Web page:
Since the 1980s the Right to Buy mortgage scheme has been there to help council tenants purchase their home at substantial discount and become homeowners - let us help you own the home you love!

In order to help more people onto the property ladder, Right to Buy mortgage lenders are there to help anyone who meets the criteria to own their council home. If you’ve been a council tenant, or in some cases a housing association tenant, for at least three years (even if not continuously) then you may be able to find a Right to Buy mortgage. The process can be confusing, requiring a formal application and containing strict deadlines, so here at Derbyshire Mortgage Services we are here to help make that process easier. We are always here to offer advice, and that advice is always free.

The eligibility criteria for a Right to Buy mortgage scheme applies to both you and your property, so we highly encourage getting in touch to seek our advice as soon as you are able. We can then help you to assess your financial and credit status, the discount you may be qualified for, and whether a Right to Buy mortgage is the best option for you or if there’s a suitable alternative. Whatever situation you are in, our priority is always to find what works best for you and your home.

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First Time Buyer Mortgages

Are you a first-time buyer? Our first-time buyer mortgage page might have some alternative options to a Right to Buy mortgage when it comes to affording your own home.

More about first-time buyer mortgages

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Key Facts

Finding a Right to Buy mortgage lender can be a challenging process. These key facts can help offer you a little more detail into the Right to Buy mortgage scheme and your eligibility.

1. What is a Right to Buy Mortgage?

Right to Buy is a government scheme that helps existing council tenants purchase their current homes at substantial discount to become homeowners. The discount can often be used as the entire or vast majority of the property deposit meaning you can own your home with less savings. In order to receive a Right to Buy mortgage, however, you and your property will need to meet the eligibility criteria.

2. Eligibility

To qualify for the Right to Buy mortgage scheme, you need to meet key criteria. You must have been a council tenant for at least three years (not always continuously) and have lived in your current home for at least 12 months. Your home must not be due to be demolished or be part of sheltered housing for disabled or elderly people. You must also not have any serious debt issues.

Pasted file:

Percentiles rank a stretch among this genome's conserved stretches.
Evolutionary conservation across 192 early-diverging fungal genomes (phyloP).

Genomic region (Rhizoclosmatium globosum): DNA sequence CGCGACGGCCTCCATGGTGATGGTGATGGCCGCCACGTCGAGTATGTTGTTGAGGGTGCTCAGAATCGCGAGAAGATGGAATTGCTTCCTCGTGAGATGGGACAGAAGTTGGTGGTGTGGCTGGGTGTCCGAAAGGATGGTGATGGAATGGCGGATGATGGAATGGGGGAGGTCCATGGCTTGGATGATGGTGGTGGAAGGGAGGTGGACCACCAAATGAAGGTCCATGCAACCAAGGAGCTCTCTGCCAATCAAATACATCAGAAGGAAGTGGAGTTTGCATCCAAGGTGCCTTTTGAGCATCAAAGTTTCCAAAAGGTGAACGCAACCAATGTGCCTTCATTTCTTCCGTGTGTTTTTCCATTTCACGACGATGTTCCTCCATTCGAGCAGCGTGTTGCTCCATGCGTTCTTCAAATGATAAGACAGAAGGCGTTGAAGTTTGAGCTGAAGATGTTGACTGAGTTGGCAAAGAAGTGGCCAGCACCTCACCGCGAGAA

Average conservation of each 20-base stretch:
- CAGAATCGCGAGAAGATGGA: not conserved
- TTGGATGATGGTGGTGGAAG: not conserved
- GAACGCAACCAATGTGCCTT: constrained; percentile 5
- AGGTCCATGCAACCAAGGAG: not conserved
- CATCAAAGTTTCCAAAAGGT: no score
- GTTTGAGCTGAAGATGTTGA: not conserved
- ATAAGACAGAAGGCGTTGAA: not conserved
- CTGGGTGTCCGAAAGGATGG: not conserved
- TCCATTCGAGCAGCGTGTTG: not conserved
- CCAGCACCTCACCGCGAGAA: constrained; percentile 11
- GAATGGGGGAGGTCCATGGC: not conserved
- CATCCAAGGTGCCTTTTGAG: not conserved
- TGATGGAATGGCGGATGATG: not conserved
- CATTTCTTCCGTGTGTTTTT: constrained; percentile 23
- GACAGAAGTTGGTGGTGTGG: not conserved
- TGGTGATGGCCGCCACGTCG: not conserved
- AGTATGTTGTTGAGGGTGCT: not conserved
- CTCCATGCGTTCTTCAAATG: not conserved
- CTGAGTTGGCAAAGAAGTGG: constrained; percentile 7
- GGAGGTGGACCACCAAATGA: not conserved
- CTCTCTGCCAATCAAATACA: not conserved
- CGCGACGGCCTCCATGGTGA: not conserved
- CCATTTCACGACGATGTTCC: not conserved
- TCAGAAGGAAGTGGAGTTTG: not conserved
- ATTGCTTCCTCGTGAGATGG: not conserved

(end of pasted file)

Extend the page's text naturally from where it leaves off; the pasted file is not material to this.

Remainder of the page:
3. Discounts and Deposits

The Right to Buy discount depends on the market value of the property up to a maximum of 70%. After three years’ council tenancy, you qualify for 35% discount on houses and 50% discount on flats. This increases annually until you reach the maximum value. A portion or all of this discount can then be used in place of a deposit on the property and help you afford a Right to Buy mortgage.

4. Selling a Right to Buy Property

It’s important to be sure you want to buy and stay in your council home as you can’t purchase your home using Right to Buy and then instantly sell it to make a profit. If you sell within five years you’ll need to pay back some or all of the discount, and if you sell within 10 years you must offer it to your previous or another social landlord first at market price. Only after this can you then sell on the open market.

Right to Buy Mortgage Help!

Do you still have a few more questions about the Right to Buy mortgage scheme? The answers may be below or we’ll always be happy to offer our advice directly for free.

  • 1. What is a Right to Buy mortgage?

    Right to Buy is a government scheme designed to help existing council tenants buy their current homes at a large discount. There are many Right to Buy mortgage lenders out there who will help you become a homeowner using this scheme if you and your property meet their criteria. If you’re not sure whether you qualify, or you need more information just give us a call – our advice is always free.

  • 2. What is a Right to Acquire mortgage?

    Right to Acquire is an extension of the government Right to Buy mortgage scheme where housing association tenants can also buy their current homes at a discount. The eligibility and criteria for applicants and properties is slightly different to Right to Buy, so please do call us if you want to assess your situation and receive our fee free advice.

  • 3. Am I eligible for a Right to Buy mortgage?